And underneath the car:
Now it’s time to turn your attention to the underside of the vehicle. Before going any further, safely raise and support the car using a floor jack and a sturdy pair of jackstands. You will need to loosen and remove the lower shifter and/or clutch linkage from the side of the transmission case. Anything that may obstruct a clean removal must go. Keep track of and label all of your hardware, clips, and retainers. Again, pictures will also help. This will make the reassembly a much smoother operation. The speedometer cable and the oil cooler lines (if applicable) should be next on the list. The speedometer cable will simply unthread from the case and slide right out. The cooler lines should be labeled for pressure or return prior to removal, and tied back out of the way. Be prepared for a little spillage when disconnecting the lines. On some models, it may be necessary to unbolt the exhaust pipe (s) from the collector for added clearance. Sometimes it’s easier just to remove the whole system from the collector rearward, including the mufflers. This is especially true when crossover bars or X-pipes are implemented mid-way in the exhaust system. At the rear of the car, unbolt the U-joints and disengage the driveshaft from the transmission tailshaft.
Pulling the transmission out and away from the back of the motor requires the torque converter to be loosened from the crankshaft flexplate. Start by removing the flywheel/torque converter cover at the front of the transmission. You should then have sufficient clearance to access the converter mounting bolts. Remove the converter from the plate and secure it to the body of the transmission. Be sure to mark the orientation of the torque converter in relation to the flexplate for reassembly.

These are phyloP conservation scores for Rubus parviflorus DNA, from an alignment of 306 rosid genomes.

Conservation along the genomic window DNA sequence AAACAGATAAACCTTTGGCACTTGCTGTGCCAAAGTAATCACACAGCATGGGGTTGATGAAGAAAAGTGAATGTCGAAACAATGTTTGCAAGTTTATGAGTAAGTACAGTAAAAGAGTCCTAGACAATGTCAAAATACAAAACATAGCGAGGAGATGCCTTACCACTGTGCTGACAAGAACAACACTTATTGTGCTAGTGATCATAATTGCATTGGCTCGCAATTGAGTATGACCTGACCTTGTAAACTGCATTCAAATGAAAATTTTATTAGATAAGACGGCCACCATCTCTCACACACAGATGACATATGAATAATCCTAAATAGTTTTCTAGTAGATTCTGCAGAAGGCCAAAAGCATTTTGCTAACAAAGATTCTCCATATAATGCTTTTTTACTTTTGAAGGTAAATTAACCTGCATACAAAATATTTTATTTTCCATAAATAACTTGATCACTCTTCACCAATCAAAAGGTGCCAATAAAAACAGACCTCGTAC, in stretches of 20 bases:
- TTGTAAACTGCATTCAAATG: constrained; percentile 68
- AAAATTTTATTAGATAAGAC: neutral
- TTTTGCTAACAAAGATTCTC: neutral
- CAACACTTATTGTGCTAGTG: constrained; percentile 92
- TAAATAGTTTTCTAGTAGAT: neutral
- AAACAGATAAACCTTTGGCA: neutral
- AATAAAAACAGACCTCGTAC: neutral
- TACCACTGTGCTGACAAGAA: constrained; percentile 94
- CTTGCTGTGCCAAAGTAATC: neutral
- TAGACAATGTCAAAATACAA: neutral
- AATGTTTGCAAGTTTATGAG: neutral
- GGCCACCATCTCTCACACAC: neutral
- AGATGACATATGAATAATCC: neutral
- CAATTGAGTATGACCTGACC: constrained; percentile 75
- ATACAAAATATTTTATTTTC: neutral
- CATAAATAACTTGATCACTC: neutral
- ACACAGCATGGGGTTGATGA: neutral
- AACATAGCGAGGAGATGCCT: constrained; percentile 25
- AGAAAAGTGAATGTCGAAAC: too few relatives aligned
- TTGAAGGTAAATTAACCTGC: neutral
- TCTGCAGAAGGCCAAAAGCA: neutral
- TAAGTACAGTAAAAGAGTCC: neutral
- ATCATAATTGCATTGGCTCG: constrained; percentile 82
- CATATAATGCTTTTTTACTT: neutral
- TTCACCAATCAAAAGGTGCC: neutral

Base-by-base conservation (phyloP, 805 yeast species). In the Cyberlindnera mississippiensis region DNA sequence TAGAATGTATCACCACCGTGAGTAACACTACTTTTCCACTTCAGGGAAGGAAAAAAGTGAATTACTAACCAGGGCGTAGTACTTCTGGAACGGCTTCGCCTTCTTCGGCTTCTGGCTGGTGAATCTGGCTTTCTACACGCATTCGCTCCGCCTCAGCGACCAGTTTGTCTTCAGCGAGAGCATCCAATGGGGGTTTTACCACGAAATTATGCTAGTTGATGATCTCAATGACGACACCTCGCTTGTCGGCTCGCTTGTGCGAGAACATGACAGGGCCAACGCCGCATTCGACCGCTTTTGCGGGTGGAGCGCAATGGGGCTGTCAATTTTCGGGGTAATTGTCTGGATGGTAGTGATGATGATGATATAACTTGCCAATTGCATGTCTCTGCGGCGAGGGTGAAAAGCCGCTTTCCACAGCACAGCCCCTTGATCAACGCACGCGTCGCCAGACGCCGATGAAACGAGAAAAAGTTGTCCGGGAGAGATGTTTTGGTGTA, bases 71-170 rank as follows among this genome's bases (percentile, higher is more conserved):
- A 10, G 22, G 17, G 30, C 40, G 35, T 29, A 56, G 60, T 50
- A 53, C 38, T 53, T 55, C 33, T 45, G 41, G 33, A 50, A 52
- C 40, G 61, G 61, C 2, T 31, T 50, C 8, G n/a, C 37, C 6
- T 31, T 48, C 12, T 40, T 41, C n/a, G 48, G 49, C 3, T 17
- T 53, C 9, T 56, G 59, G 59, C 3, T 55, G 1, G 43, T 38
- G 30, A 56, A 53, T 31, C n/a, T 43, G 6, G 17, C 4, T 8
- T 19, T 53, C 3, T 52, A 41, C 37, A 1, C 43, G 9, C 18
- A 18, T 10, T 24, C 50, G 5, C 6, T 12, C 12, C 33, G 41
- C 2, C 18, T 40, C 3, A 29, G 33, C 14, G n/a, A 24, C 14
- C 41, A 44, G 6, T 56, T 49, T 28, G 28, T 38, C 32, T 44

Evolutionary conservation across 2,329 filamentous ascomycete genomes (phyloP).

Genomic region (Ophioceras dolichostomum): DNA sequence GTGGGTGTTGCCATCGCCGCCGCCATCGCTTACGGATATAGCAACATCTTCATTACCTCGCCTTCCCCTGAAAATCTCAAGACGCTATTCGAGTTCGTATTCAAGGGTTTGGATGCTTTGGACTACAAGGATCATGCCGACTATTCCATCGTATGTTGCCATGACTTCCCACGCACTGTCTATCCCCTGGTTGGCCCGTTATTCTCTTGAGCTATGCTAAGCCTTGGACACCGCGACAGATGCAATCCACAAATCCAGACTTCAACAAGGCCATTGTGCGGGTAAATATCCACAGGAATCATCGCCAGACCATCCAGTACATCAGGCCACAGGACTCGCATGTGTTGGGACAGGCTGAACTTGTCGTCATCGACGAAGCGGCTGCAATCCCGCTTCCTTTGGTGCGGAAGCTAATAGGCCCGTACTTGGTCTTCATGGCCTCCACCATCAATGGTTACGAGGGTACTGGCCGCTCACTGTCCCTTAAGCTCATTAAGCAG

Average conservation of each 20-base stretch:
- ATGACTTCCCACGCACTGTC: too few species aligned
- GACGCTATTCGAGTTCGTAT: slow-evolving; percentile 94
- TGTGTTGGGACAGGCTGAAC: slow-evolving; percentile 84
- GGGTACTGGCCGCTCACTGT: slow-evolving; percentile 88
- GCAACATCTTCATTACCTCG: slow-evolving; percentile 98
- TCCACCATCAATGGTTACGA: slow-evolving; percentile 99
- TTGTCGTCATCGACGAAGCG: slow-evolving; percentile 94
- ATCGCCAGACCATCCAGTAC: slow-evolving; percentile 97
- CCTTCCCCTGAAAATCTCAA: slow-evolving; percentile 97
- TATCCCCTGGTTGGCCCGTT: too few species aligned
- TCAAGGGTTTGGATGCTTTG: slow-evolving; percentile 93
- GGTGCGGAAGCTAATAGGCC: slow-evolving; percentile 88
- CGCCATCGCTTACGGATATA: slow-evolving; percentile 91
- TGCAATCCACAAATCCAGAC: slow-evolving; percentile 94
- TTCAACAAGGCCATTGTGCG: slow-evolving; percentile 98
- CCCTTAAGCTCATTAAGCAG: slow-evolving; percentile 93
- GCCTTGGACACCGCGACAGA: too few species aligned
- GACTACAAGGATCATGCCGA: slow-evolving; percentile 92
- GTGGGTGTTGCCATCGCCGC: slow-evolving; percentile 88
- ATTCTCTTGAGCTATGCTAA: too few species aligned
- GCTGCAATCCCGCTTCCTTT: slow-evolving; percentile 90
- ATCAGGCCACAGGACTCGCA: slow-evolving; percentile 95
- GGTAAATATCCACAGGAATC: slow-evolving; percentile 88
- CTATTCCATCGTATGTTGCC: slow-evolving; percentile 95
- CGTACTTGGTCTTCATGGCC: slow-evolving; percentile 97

Support the transmission housing with a floor jack and remove the trans mount to-crossmember support bolts. Loosen the bolts securing the crossmember to the frame and slide it towards the rear of the vehicle. With the engine properly supported as well, the transmission-to-engine/bellhousing mounting bolts may now be removed. Manual transmissions may be pulled with or without the bellhousing. The case is typically mounted to the housing by four bolts. With the transmission isolated, slowly slide the assembly rearward and lower to the ground.
To install, realign the proper matchmarks and lubricate all bearings and shafts with clean engine oil. Raise the transmission with the floor jack and secure to the engine block. Reattach all components, linkage, and hardware using the manufacturer’s proper torque values. Refill the transmission case with fresh fluid if necessary.
References on Transmission Removal
There’s a great 12 minute video on youtube.com that covers the removal of a Muncie transmission on a ’66 Pontiac GTO. Of course, this would also apply to any GM A-Body. In fact, the procedures utilized will cover many GM vehicles from 1964 through the late 1970s. Check it out here: https://www.youtube.com/watch?v=0mzg69kgKQI